Aguirre v. City of San Antonio, No. 17-51031 (5th Cir. 2021)Annotate this Case
Jesse Aquirre's family filed a 42 U.S.C. 1983 action alleging that the San Antonio Police Department violated Aguirre's constitutional rights by causing his death through the use of excessive force. The district court granted summary judgment to the individual officers based on qualified immunity and to the City of San Antonio.
The Fifth Circuit reversed the district court's grant of summary judgment for the officers in regard to the excessive force claims. The court weighed the Graham factors and concluded that the first Graham factor—the severity of any crime of which Aguirre was suspected—weighs in favor of it being unreasonable and excessive for the officers to hold Aguirre in the dangerous maximal-restraint position for five and a half minutes, and there are at very least genuine disputes as to the second two Graham factors—whether Aguirre posed a safety threat to officers or others or was resisting the officer's efforts to remove him from the highway and hold him safely until the police wagon arrived. The court explained that these disputes of material facts alone are enough to preclude a finding of summary judgment that the force used by the officers in holding Aquirre in a hog-tie position was constitutionally reasonable. Under Graham and its progeny, the court concluded that it is unreasonable for an officer to use injurious force against a non-resisting, non-dangerous individual who is not suspected of a serious crime, which the court must assume occurred here under Aguirre's version of events. The court also concluded that the summary judgment evidence indicates that a reasonable officer in the officers' position would have known that applying the maximal-restraint position to Aguirre and holding him in this position for an extended period posed a substantial risk of causing his death or serious bodily injury. Therefore, a reasonable jury could find that the officers' use of force constituted "deadly force." Accordingly, the officers are not entitled to summary judgment based on qualified immunity.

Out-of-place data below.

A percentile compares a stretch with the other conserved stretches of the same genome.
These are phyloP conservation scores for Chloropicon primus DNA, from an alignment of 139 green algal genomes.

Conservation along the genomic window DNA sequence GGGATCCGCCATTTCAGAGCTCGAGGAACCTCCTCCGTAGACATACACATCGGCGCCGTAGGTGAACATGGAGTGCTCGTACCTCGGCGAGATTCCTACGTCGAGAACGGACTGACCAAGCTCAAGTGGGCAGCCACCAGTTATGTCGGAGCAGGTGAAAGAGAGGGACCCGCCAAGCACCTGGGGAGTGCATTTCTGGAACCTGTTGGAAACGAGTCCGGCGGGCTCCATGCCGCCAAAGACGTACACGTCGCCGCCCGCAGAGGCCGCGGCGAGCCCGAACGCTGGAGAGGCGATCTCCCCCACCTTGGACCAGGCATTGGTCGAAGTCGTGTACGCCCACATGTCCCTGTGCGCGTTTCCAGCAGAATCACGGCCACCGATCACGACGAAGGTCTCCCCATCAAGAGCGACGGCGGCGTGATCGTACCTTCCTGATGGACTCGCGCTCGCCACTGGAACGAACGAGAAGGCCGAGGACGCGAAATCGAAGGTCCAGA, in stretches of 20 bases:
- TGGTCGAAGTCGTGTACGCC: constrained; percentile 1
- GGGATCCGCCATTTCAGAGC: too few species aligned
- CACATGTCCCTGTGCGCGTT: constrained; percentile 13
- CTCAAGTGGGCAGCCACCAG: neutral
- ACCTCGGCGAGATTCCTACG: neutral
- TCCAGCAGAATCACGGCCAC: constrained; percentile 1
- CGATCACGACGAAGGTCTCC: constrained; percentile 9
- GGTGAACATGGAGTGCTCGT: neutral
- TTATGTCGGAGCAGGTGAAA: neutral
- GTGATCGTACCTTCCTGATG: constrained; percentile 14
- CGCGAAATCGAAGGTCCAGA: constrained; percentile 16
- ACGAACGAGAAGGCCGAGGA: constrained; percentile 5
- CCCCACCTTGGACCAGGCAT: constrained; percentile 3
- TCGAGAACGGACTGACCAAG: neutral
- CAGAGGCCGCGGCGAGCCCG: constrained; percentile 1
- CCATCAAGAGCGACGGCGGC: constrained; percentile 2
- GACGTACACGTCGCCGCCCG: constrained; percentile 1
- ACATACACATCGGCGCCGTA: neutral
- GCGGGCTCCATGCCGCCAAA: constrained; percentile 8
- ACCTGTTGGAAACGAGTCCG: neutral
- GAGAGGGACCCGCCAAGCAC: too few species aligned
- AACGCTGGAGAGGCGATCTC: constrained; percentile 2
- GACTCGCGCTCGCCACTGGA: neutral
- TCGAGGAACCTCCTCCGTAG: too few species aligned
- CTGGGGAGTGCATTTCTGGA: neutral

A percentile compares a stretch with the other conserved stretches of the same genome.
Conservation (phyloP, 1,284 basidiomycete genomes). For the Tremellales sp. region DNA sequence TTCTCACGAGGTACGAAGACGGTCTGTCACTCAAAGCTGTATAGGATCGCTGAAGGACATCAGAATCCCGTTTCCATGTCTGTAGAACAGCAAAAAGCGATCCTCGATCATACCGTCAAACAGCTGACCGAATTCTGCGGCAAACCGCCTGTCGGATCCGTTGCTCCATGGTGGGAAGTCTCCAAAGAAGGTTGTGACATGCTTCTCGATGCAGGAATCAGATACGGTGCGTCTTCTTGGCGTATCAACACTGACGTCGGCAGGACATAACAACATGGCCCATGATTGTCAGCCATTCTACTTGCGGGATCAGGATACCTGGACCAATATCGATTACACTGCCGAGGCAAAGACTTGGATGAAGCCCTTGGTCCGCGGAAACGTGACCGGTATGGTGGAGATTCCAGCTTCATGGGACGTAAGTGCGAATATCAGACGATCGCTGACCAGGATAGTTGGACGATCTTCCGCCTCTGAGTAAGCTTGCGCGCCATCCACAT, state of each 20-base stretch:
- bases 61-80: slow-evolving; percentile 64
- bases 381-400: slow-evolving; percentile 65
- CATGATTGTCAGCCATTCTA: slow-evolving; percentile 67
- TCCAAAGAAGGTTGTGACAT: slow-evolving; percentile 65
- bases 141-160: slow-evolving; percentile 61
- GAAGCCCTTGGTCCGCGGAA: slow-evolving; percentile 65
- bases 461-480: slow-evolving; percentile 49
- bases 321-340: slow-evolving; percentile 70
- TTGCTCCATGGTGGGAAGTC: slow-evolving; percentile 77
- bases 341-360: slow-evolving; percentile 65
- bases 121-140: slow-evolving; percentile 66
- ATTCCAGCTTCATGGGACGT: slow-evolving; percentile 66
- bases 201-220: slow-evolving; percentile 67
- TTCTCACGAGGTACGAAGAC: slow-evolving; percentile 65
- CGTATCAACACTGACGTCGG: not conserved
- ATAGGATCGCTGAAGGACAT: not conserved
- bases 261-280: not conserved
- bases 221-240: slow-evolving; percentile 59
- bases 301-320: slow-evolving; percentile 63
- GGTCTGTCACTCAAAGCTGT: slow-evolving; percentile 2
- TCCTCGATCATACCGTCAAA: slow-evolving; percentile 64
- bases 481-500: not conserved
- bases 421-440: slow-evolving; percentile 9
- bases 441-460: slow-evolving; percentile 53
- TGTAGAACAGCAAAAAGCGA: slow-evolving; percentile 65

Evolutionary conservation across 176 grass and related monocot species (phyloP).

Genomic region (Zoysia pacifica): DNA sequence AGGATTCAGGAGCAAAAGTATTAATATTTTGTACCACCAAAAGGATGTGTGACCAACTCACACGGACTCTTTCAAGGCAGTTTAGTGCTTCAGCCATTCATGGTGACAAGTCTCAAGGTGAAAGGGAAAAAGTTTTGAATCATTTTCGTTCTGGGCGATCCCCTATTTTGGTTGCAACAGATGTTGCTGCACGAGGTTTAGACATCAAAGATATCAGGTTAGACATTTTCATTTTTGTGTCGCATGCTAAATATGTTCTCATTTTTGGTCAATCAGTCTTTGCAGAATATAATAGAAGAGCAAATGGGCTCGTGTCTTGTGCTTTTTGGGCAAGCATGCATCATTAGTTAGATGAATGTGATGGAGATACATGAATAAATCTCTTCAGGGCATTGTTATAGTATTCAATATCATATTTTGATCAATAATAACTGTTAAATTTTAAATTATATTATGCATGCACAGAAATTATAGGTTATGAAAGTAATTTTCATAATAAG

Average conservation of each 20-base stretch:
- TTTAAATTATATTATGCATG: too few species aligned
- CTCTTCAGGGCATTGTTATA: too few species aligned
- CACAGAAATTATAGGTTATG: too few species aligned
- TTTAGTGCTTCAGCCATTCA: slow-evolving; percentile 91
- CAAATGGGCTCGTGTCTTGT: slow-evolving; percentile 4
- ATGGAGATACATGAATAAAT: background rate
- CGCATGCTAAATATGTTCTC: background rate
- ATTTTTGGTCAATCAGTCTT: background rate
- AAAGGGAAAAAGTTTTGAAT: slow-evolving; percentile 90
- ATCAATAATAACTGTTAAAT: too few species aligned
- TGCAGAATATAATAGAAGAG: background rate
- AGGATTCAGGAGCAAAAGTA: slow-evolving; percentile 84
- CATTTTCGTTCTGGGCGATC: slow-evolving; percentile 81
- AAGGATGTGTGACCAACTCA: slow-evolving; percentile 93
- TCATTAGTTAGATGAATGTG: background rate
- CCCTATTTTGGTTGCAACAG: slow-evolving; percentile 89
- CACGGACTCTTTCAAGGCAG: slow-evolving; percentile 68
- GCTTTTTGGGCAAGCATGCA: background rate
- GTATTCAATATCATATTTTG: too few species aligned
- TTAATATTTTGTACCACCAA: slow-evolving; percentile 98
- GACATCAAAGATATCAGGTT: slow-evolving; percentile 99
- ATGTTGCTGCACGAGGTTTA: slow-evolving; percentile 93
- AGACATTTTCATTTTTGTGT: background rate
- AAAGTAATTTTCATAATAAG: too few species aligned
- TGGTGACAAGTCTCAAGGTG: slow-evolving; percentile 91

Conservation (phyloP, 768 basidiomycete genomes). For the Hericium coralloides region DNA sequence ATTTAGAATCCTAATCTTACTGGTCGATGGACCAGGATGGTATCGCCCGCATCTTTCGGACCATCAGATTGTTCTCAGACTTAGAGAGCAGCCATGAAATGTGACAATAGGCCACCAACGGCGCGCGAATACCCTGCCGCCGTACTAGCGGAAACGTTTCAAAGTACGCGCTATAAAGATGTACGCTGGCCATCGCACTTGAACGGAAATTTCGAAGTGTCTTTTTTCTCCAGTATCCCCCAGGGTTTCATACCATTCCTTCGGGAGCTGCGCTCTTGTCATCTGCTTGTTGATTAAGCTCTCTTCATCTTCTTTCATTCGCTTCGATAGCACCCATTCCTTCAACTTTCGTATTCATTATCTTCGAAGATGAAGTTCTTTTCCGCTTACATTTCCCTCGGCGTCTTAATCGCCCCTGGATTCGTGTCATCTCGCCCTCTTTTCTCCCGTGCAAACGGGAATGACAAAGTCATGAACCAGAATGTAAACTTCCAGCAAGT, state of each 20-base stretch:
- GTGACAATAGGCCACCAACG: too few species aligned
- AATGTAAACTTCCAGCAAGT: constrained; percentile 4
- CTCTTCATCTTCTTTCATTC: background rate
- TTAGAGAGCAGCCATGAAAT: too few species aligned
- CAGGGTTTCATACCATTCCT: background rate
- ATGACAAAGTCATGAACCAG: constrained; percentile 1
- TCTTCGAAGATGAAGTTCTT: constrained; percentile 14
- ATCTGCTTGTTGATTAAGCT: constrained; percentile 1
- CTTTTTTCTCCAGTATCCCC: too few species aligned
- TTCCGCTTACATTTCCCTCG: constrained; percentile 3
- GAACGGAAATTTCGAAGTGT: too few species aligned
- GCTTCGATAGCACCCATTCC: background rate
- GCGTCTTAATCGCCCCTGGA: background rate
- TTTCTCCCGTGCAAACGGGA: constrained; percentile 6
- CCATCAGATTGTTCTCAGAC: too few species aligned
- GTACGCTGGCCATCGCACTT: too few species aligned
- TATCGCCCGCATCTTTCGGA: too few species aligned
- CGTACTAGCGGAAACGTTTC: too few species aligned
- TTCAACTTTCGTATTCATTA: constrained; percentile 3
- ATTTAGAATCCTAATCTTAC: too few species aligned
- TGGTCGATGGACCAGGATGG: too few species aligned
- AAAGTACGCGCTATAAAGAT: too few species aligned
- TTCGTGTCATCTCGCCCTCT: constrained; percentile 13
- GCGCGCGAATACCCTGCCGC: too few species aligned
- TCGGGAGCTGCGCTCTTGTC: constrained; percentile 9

However, the court affirmed the district court's grant of summary judgment on plaintiffs' deliberate indifference claims. Finally, the court affirmed the district court's dismissal of plaintiffs' municipal liability claim; rejected plaintiffs' claims against the City under the Texas Tort Claims Act; and granted the motion to supplement the record and denied the motion to take judicial notice as moot. The court remanded for further proceedings.